When it comes to reporting injuries around the NFL, the rhetoric surrounding these injuries will have some slight changes in regards to their definitions.
One of the biggest changes concerns the use of “probable” in injury reports, which will be waived completely, while the use of “questionable”and “doubtful” will be restructured to more accurately reflect a player’s status. The league states that the decision to drop “probable” from the Game Status Report was deemed necessary, given that 95 percent players that are labeled with the designation still end up playing. As a result, the league definition of probable did not seem to be consistent with the level of participation.
There was a reason for that high percentage of participation. Although many believed that “probable” suggested a 75-percent likelihood of playing, it actually meant that the player was virtually certain to be available for normal duty. After the Falcons scratched quarterback Mike Vick, who had been listed as probable with a knee injury, from a 2005 game against New England, the league reminded teams of the true meaning of “probable,” and it began routinely investigating situations in which a player listed as “probable” did not actually play.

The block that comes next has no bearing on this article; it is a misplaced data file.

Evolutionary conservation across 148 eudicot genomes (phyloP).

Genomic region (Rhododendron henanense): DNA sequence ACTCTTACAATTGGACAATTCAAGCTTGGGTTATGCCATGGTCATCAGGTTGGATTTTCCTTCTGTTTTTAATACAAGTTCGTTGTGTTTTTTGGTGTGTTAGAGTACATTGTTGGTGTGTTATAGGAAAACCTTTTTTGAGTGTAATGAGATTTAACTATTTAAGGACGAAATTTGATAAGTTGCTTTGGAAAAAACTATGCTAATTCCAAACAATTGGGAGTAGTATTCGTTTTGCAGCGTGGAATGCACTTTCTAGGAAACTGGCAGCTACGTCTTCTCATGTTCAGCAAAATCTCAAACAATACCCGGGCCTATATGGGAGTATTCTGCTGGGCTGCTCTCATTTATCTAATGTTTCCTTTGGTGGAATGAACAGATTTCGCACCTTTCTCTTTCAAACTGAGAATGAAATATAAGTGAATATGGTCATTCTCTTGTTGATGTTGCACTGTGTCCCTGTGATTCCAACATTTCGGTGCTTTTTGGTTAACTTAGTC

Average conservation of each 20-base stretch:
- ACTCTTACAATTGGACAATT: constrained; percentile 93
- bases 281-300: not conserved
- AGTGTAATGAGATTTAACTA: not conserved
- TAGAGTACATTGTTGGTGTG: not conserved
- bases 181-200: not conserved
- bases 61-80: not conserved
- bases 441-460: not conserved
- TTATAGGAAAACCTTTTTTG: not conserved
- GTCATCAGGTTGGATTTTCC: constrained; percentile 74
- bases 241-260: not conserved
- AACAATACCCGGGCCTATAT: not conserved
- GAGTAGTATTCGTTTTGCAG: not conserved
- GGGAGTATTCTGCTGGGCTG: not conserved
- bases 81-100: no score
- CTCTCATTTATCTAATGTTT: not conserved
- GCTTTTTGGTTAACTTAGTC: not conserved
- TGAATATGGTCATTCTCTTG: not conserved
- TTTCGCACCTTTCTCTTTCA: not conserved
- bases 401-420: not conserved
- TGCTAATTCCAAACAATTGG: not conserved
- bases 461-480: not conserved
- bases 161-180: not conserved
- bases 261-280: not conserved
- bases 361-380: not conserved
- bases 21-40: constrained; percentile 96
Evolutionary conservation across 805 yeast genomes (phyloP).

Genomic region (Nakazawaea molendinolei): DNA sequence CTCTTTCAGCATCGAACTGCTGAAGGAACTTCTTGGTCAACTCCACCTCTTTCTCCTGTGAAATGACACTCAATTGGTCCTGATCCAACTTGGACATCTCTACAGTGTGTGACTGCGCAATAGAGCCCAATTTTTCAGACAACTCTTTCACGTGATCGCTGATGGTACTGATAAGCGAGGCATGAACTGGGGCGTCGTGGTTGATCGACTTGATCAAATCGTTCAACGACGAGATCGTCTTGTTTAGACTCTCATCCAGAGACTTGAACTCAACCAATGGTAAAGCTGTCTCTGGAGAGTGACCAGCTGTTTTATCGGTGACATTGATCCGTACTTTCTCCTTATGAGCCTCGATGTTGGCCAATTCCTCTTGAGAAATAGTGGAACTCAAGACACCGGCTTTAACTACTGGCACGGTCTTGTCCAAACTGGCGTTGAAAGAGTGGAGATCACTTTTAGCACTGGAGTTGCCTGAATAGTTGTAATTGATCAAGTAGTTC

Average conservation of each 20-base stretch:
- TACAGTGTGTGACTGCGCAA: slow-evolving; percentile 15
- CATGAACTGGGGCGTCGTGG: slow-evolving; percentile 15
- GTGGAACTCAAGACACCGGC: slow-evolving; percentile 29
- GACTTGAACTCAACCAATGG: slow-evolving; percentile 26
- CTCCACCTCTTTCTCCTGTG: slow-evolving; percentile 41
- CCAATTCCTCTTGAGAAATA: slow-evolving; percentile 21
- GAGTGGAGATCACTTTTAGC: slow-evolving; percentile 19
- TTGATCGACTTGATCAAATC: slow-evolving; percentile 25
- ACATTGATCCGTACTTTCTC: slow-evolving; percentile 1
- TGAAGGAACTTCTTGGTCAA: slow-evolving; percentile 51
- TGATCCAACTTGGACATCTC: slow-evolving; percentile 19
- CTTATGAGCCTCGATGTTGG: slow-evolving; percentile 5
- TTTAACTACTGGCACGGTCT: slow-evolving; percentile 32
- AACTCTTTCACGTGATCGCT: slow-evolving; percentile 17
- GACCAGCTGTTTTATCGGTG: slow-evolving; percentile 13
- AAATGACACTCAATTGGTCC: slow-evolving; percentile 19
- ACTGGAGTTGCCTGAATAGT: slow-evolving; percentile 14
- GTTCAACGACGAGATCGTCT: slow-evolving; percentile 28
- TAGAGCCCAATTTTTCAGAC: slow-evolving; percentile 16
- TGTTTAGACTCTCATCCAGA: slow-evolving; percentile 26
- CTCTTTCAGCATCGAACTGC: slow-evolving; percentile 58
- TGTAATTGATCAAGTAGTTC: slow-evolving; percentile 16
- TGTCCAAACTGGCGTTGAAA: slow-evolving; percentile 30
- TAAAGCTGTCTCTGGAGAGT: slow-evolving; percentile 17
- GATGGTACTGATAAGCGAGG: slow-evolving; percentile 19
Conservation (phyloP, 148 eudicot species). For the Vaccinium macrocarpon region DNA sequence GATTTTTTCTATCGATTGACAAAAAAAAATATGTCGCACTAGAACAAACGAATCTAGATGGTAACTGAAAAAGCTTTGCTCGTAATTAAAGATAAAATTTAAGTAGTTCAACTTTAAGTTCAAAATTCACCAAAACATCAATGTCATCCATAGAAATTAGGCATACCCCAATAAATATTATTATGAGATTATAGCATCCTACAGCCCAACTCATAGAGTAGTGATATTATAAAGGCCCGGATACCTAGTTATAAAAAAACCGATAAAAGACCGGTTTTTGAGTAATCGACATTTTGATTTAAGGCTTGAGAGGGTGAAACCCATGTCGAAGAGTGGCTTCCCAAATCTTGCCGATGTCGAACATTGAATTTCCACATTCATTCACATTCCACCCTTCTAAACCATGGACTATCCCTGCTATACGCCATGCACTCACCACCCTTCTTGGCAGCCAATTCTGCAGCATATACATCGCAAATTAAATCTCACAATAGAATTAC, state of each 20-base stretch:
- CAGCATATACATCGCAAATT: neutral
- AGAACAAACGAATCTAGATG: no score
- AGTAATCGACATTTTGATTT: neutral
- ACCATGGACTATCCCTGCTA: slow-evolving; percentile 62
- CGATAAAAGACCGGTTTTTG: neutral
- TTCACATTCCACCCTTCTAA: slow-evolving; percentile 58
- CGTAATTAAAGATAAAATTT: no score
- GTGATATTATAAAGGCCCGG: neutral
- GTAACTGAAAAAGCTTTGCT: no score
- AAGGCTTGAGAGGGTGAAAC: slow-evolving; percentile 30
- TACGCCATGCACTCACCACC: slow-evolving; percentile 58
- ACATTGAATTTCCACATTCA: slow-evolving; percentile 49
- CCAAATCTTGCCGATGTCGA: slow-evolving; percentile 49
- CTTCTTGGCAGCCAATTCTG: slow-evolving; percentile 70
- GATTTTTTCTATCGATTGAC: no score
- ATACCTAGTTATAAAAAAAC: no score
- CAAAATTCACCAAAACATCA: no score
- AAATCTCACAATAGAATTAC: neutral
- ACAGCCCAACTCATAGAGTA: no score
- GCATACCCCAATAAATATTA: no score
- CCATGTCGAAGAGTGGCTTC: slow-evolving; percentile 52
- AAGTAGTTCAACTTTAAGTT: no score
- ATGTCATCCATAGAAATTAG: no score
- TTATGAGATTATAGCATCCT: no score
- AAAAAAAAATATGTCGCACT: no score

The NFL is now left with the ‘questionable’ and ‘doubtful’ categories in the Game Status Report, and both have undergone slight changes. Under the previous definition, players listed as “questionable” still had a roughly 50 percent chance at playing, and those categorized as “doubtful” were given a 75 percent chance at not playing. After the changes, the injury definitions are as follows:
Now, “questionable” simply means that “it is uncertain as to whether the player will play in the game,” and “doubtful” means that “it is unlikely the player will participate.
These changes to the injury designations help streamline the process while providing a bit of a broader range of what defines a player as questionable. Eliminating the “probable” category was a smart move on the league’s part, as the designation virtually assured fans, media, and opposing coaches that players listed under it were a near-lock to see the field. Now it becomes a bit more of a waiting game when players are listed as “questionable,” with the list of inactive players perhaps having a bit more of an active role in game-time decisions. The change could also allow coaches to potentially have their players a bit more under wraps from their opponents.